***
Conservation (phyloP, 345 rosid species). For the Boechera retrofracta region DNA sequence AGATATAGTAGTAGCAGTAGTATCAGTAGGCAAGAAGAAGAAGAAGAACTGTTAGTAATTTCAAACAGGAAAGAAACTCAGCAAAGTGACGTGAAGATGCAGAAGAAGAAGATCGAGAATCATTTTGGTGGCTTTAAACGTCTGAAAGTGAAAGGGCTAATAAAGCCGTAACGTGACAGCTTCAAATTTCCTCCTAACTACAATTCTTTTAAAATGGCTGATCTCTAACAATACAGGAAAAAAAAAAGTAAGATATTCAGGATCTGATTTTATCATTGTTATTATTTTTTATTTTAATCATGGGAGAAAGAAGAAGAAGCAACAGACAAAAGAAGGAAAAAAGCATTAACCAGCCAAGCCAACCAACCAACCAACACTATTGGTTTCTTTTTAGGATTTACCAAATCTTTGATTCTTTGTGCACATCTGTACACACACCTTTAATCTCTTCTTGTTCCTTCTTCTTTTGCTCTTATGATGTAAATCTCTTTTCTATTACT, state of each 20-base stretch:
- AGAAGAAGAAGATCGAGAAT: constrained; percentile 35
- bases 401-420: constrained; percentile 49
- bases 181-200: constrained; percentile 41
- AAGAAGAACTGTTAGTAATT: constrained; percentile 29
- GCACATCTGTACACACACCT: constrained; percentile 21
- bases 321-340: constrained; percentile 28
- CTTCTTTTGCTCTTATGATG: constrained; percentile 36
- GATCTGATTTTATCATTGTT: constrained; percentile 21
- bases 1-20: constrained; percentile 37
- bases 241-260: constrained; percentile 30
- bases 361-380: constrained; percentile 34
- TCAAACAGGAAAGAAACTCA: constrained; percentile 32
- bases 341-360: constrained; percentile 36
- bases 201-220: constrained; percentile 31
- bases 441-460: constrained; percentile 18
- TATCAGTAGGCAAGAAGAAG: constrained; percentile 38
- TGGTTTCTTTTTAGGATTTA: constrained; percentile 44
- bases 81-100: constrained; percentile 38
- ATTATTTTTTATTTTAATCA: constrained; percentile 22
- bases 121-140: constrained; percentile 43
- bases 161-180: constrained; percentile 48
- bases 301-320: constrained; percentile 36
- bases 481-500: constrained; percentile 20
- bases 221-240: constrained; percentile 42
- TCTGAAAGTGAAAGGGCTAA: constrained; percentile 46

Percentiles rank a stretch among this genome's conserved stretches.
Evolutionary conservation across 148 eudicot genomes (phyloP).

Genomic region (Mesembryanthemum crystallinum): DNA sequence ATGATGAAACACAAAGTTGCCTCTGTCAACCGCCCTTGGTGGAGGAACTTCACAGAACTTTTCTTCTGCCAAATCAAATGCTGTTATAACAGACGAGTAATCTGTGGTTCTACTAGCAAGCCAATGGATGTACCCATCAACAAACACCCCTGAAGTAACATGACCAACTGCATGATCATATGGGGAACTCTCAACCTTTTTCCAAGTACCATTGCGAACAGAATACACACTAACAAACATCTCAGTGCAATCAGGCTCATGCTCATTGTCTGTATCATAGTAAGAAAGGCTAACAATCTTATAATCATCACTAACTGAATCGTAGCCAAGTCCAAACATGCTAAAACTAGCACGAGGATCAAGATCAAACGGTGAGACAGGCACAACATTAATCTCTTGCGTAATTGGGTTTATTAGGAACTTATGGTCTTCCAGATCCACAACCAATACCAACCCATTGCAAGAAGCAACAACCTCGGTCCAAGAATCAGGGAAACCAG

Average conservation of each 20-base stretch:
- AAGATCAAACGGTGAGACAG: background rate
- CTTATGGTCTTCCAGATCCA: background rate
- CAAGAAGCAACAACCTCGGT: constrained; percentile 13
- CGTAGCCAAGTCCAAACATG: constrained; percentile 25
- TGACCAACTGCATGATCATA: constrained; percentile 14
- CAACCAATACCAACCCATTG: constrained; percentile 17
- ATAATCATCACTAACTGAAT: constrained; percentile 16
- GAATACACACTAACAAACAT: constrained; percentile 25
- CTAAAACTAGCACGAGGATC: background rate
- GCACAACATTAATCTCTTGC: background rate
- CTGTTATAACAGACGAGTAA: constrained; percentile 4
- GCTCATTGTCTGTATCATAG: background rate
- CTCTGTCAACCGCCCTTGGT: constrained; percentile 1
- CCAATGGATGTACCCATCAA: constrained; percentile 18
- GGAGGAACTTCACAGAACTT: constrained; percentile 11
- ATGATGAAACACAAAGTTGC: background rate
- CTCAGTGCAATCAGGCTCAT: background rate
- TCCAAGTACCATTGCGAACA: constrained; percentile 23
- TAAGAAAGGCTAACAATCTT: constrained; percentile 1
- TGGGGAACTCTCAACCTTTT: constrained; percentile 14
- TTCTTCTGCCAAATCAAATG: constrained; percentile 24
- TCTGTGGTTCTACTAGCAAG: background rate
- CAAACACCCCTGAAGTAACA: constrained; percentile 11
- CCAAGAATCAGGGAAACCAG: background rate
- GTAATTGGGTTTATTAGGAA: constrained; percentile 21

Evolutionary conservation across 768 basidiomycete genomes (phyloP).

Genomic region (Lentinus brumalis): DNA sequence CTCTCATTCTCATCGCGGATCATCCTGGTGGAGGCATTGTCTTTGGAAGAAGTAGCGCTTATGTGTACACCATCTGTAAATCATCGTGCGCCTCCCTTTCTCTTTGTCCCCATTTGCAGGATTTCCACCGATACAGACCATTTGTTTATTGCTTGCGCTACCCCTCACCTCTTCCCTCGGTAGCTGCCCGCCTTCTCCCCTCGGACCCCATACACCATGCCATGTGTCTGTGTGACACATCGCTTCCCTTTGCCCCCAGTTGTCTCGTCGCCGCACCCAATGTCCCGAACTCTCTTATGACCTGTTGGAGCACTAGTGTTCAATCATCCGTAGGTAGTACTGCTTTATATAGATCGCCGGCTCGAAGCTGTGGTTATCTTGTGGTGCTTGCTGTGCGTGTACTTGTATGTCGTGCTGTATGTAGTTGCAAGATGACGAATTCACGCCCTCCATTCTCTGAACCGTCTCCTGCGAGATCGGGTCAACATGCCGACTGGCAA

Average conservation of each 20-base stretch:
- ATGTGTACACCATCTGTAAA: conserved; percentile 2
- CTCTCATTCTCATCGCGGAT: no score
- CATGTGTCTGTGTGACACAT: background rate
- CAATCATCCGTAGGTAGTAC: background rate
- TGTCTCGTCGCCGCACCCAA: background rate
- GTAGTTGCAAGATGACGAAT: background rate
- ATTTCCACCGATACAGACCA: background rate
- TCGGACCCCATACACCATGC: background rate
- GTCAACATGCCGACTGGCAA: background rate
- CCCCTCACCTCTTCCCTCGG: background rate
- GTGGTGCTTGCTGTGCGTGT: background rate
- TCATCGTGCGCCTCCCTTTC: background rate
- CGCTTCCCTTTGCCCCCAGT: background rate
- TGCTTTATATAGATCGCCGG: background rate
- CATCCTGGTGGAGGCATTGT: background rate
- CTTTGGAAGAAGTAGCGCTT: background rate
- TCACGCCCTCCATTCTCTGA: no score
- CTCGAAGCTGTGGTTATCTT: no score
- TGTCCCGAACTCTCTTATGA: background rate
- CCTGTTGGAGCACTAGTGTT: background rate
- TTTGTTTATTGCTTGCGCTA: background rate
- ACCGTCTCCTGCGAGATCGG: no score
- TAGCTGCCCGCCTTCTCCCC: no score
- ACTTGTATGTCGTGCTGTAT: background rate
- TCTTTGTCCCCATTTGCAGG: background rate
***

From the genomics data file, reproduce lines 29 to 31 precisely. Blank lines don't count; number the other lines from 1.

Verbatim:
Genomic region (Mesembryanthemum crystallinum): DNA sequence ATGATGAAACACAAAGTTGCCTCTGTCAACCGCCCTTGGTGGAGGAACTTCACAGAACTTTTCTTCTGCCAAATCAAATGCTGTTATAACAGACGAGTAATCTGTGGTTCTACTAGCAAGCCAATGGATGTACCCATCAACAAACACCCCTGAAGTAACATGACCAACTGCATGATCATATGGGGAACTCTCAACCTTTTTCCAAGTACCATTGCGAACAGAATACACACTAACAAACATCTCAGTGCAATCAGGCTCATGCTCATTGTCTGTATCATAGTAAGAAAGGCTAACAATCTTATAATCATCACTAACTGAATCGTAGCCAAGTCCAAACATGCTAAAACTAGCACGAGGATCAAGATCAAACGGTGAGACAGGCACAACATTAATCTCTTGCGTAATTGGGTTTATTAGGAACTTATGGTCTTCCAGATCCACAACCAATACCAACCCATTGCAAGAAGCAACAACCTCGGTCCAAGAATCAGGGAAACCAG

Average conservation of each 20-base stretch:
- AAGATCAAACGGTGAGACAG: background rate